Open Door Policy?

Comms Business Magazine talks to Channel Islands based JT Group, formerly Jersey Telecom, and asks, ‘No business would knowingly leave its front door open over the weekend, and invite anyone to walk in and use its phone system… or would they?’

Tim Ringsdore, Chief Relationship Officer, at JT Group says most businesses have proper physical security (known as door locks) to prevent that happening. Right? Well actually, no.

“In today’s world, a ‘break-in’ can be a very sophisticated attack indeed, one a user may only detect when they receive a telephone bill which is many times its normal size. The more ‘connected’ we get through technology enhancements, the greater the risk that our security can be compromised. And without taking some simple precautionary measures, businesses are just as open to a technological security breach and potential fraudulent activity as if they had left their doors wide open.”

Neil Kitcher is the Sales Director for JT and has seen this type of fraud escalate in recent years: “It’s gone from petty crime, to serious organised crime. Some premium rate numbers carry a connection charge of more than £1.00, which is levied even if the call time can be measured in milliseconds. If those calls are made often enough by either an automated system, or simply by unauthorised use of your phone system, the cost mounts up very quickly. Fortunately, we have been able to help clients implement simple systems to monitor what is happening on their network, and close down the possibility of this happening”.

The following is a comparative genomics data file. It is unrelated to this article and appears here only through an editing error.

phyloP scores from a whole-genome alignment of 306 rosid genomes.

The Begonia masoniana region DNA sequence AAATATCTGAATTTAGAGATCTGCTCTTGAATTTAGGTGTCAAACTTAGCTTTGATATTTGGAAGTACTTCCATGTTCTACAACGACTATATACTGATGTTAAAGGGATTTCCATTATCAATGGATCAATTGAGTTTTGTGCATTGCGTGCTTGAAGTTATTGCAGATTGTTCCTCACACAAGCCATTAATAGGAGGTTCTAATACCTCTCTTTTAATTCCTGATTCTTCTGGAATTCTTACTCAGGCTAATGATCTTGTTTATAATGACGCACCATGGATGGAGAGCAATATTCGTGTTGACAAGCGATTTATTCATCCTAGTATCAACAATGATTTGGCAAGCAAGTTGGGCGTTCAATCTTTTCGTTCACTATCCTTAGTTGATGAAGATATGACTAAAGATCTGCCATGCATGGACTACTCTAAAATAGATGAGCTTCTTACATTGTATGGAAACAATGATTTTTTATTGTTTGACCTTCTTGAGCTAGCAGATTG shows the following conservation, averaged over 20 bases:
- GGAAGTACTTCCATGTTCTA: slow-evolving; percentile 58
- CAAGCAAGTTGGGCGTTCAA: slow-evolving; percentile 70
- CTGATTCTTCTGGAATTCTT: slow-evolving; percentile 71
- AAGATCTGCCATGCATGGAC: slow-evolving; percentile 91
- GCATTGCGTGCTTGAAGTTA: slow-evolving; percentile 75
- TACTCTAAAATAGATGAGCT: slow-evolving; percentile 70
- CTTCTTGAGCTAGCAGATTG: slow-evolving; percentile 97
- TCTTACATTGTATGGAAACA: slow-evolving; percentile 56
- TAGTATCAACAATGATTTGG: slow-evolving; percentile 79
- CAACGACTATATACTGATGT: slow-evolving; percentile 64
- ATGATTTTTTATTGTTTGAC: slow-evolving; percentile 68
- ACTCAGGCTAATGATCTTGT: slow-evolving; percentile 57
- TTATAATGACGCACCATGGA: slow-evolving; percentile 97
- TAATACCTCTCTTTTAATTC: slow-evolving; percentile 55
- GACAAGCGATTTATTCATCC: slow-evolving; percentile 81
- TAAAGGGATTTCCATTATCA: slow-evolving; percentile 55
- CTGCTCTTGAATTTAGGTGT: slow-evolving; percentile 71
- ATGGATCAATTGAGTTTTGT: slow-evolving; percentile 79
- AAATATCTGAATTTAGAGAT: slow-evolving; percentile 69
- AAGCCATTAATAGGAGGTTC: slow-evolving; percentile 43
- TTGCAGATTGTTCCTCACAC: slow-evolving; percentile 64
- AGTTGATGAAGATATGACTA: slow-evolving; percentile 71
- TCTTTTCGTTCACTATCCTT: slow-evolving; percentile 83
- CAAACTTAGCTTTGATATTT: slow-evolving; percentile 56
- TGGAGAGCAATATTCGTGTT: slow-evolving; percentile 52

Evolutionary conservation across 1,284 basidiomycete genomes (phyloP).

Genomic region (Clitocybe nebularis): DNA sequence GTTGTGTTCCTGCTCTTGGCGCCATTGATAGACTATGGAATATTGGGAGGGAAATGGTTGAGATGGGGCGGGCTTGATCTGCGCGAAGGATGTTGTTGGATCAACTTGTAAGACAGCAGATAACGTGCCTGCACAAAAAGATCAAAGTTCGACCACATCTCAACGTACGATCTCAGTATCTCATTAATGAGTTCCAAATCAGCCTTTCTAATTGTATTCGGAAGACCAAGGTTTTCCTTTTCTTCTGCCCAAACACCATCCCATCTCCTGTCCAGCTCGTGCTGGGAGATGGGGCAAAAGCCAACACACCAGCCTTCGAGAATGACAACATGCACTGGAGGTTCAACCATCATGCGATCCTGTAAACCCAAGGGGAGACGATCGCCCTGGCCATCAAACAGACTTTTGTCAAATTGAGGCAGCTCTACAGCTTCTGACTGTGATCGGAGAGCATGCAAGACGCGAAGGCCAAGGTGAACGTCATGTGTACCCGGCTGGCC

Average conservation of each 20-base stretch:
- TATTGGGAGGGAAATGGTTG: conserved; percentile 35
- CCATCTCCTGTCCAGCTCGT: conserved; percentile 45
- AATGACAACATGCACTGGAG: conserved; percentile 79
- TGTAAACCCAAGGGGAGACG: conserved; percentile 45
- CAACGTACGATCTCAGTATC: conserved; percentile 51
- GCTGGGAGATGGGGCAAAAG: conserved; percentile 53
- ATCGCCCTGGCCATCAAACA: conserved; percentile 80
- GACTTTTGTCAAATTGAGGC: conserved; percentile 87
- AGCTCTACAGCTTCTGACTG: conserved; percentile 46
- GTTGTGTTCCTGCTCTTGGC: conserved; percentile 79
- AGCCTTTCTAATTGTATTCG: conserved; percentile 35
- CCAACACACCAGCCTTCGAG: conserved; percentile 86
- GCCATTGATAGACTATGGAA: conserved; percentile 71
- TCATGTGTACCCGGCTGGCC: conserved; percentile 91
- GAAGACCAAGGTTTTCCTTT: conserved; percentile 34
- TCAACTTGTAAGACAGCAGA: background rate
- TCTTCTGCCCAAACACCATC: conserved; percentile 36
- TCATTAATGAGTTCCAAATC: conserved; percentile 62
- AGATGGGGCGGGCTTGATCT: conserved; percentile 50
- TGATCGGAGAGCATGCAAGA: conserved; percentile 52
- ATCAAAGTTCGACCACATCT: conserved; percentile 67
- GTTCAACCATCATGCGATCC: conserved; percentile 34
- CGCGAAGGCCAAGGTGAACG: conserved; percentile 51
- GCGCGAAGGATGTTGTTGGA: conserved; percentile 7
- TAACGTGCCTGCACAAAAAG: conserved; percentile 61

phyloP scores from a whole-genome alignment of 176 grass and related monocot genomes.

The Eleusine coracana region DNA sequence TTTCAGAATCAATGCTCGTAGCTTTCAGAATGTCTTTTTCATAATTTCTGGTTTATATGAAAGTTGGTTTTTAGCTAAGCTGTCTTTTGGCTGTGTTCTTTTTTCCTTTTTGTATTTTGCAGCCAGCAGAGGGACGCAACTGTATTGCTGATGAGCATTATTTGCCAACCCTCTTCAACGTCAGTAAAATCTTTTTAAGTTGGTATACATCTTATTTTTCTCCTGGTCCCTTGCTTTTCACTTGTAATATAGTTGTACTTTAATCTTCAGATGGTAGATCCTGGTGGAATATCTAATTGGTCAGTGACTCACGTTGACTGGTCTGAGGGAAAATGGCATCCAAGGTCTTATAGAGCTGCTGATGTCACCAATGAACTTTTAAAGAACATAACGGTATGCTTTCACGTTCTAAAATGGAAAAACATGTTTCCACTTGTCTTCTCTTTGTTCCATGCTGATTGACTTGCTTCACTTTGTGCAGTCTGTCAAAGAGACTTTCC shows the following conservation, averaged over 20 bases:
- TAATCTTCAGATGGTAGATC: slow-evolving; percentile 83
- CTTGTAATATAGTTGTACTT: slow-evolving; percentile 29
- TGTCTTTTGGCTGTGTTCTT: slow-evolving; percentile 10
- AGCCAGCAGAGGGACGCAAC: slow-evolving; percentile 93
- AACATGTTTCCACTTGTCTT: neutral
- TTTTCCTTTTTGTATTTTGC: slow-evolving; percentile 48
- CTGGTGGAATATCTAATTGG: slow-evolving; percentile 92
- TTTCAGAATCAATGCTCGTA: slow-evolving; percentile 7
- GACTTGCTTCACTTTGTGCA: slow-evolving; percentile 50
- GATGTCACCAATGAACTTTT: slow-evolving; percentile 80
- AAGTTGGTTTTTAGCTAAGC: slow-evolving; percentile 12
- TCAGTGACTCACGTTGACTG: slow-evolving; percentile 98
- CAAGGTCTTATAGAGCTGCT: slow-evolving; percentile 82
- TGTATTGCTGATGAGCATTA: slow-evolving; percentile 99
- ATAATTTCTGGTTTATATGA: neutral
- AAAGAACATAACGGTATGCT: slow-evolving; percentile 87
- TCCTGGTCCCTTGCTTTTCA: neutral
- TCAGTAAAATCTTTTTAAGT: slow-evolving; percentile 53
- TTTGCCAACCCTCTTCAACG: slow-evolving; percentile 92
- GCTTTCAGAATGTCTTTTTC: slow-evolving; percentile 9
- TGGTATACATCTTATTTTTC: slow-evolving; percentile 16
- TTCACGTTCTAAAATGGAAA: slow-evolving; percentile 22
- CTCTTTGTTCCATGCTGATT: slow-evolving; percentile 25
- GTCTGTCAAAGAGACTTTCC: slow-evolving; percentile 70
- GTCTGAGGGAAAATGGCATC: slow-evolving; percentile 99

Voicemail can also be a major vulnerability. JT have worked with clients who have had their voicemail hacked late on a Friday night (by simply guessing an unchanged pre-set password), and then reconfigured to make external calls to premium-rate numbers all weekend. Once the fraud was discovered on Monday morning, more than £20,000 in call charges had been accrued already.

However, fraudulent activity is not restricted to systems being remotely hacked. Unauthorised use of the phone system by people who have authorised access into the company office is also increasing. Physical access to a desk phone can result in a similar type of fraud previously mentioned by diverting calls or simply by personal calls being made to expensive destinations and a hacked system bouncing incoming calls back out again to selected external numbers. The growth in the number of staff members working from home adds a further dimension to this issue.

At the higher end, this activity can hopefully be identified by the ‘telco’ through irregular call patterns being picked up, rather than the affected company it-self.

But, sadly, if at a low enough level, this could go on for years – particularly if your only ‘check’ is to see if the monthly phone bill stays roughly the same; all you are really ‘checking’ is that the same amount of fraud has gone on undetected!